- The Fraunhofer Institute for Solar Energy Systems (ISE) and PV equipment manufacturer Schmid Group have conducted research into developing new production concepts for building-integrated PV (BIPV) modules
- They investigated possibilities for manufacturing customized BIPV modules in series production
- Two new customized production line concepts for flexible series production of BIPV modules were developed
- The research findings, claim the pair, have now paved the way for flexible and cost-competitive BIPV production
A research team comprising PV equipment manufacturer Schmid Group and Fraunhofer Institute for Solar Energy Systems (ISE) have concluded that new production concepts can help bring down costs of building-integrated PV (BIPV) modules by 35%. The German team concluded this after investigating possibilities for manufacturing customized modules in series production.
For the project, funded by the German Federal Ministry for Economic Affairs and Energy, the two examined the design limitations, existing standards, laws and technical regulations for BIPV. The impact on module design was also analyzed.
Based on the market potential and design requirements, the team developed 2 new customized production line concepts for flexible series production of BIPV modules. The production lines are equipped, for example, with additional transfer stations and thus are able to quickly adapt to different module designs. From the beginning on, the system concept considers the modifications necessary for building integration such as the module format, glass color and encapsulation material, different thicknesses of glass and variations in the solar cell matrix. The production line enables a cost-saving series fabrication yet offers a wide range of freedom in module design at the same time.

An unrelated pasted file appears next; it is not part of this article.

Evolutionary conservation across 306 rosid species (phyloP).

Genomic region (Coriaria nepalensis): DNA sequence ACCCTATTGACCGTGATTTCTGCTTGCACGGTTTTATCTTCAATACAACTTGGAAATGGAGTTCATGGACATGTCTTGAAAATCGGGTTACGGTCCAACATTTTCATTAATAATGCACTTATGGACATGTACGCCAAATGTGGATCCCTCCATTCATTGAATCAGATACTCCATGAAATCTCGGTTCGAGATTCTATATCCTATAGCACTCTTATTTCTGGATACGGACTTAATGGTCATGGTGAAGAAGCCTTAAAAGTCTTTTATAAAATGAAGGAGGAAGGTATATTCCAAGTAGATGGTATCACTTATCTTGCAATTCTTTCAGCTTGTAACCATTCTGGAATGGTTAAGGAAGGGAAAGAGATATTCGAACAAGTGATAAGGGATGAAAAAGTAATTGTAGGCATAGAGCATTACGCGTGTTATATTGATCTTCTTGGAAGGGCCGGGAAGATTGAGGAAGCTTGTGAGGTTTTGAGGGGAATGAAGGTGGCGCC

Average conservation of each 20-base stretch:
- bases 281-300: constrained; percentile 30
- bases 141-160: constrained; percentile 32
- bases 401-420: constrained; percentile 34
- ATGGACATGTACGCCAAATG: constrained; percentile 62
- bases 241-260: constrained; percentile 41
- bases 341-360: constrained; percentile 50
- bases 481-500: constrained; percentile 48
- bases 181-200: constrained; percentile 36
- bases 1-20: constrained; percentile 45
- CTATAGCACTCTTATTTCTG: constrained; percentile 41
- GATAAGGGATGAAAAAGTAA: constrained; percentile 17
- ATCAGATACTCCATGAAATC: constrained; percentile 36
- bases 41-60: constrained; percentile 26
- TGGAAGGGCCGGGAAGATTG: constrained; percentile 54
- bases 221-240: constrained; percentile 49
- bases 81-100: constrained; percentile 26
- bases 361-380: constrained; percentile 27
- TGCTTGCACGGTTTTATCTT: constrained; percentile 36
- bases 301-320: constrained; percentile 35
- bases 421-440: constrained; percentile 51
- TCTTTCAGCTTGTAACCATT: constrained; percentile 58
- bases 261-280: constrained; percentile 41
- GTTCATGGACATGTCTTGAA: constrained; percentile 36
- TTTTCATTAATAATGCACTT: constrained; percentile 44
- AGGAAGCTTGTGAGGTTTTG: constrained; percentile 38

Such modules with customized designs can be used in office buildings with large-area facades, among others.
During the one year project that focused on industrial applicability, cost calculations were carried out for all of the developed product solutions, proving the great potential. “Our results showed that the combination of series production and freedom of design do not comprise each other,” said Stefan Sellner, project head at Schmid. Adding, “We also demonstrated that we can reduce the costs by an average of 35 percent compared to conventional manufacturing processes of BIPV modules. A flexible, yet cost-competitive, BIPV production that also accommodates the various needs of architects, module producers and system integrators at the same time is now possible.”
The new concept is now available to interested partners in the field.